Date: March 19, 2018
Source: Oregon State University
Researchers have taken a key step toward helping wildlife coexist more safely with wind power generation by demonstrating the success of an impact detection system that uses vibration sensors mounted to turbine blades.
The findings are important because while wind power is generally regarded as green energy, danger to birds -- particularly federally protected bald eagles and golden eagles -- is a concern.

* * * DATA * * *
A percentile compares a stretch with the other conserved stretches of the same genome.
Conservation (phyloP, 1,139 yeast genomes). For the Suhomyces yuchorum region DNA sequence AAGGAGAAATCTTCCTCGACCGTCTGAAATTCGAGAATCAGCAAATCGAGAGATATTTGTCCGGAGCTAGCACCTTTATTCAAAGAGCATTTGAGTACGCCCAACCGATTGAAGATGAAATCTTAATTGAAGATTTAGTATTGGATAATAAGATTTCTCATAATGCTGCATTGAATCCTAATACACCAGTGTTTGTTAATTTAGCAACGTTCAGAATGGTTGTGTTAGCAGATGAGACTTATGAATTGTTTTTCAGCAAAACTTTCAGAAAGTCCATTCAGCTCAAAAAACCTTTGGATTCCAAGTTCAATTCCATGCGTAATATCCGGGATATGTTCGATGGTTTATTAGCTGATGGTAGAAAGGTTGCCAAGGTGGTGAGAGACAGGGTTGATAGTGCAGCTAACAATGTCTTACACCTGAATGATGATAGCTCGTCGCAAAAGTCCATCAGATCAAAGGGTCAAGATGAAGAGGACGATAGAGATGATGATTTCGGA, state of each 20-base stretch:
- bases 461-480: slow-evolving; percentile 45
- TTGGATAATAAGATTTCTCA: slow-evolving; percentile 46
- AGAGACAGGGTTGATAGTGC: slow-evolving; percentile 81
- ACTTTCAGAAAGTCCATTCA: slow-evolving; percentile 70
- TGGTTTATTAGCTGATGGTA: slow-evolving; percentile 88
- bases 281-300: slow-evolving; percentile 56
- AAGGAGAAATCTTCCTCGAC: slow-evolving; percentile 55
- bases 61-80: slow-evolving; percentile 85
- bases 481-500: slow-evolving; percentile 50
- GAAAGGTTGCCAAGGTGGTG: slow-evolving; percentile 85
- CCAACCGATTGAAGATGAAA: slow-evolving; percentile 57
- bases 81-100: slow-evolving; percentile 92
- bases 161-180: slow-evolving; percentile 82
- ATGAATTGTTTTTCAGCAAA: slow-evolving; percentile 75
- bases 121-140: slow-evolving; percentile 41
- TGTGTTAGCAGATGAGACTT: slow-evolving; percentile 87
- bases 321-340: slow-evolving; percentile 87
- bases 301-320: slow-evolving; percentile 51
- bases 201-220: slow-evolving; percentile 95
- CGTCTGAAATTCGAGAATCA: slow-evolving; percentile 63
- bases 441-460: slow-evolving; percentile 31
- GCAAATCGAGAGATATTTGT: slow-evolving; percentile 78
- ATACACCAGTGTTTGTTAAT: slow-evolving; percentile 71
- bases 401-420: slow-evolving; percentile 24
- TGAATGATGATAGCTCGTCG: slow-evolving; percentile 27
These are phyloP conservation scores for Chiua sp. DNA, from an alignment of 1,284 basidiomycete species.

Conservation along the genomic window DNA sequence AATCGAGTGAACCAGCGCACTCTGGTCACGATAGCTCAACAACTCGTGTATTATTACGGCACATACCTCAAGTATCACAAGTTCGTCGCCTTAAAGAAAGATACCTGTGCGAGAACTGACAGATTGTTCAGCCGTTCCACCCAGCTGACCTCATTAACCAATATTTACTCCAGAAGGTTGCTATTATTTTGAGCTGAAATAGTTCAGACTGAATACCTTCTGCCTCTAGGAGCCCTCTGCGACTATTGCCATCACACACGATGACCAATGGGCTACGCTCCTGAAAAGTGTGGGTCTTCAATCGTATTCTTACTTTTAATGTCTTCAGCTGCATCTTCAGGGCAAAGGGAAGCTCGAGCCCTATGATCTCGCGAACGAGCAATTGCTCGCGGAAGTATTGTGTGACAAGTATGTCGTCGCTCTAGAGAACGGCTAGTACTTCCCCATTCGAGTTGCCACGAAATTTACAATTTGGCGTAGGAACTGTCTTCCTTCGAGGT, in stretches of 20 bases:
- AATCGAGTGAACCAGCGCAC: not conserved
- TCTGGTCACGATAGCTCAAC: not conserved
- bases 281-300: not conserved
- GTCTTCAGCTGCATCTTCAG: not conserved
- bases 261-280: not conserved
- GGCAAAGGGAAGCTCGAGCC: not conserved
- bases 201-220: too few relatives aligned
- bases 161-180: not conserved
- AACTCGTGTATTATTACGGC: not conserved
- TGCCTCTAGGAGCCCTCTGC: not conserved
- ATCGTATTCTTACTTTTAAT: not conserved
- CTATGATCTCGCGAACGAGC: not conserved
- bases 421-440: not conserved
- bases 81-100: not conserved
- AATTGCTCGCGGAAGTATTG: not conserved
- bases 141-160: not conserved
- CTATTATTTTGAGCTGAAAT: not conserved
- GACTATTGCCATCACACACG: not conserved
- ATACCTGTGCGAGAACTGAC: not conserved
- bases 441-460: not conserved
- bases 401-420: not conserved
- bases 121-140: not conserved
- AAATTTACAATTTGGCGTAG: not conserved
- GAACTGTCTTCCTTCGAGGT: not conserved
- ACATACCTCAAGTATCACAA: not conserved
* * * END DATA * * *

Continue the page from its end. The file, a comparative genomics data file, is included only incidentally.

Corresponding author Roberto Albertani and collaborators at the OSU College of Engineering and the College of Earth, Ocean and Atmospheric Science's Hatfield Marine Science Center have created an integrated sensor system that can tell if a bird or bat hits a turbine.
The system can also determine what species was involved in the collision.
"If a turbine strikes a generic bird, sad as that is, it's not as critical as striking a protected golden eagle, which could potentially trigger down time in turbine operations and losses in revenue, and most important the loss of a member of a protected species," said Albertani, Boeing Professor of Mechanical Engineering Design at Oregon State University.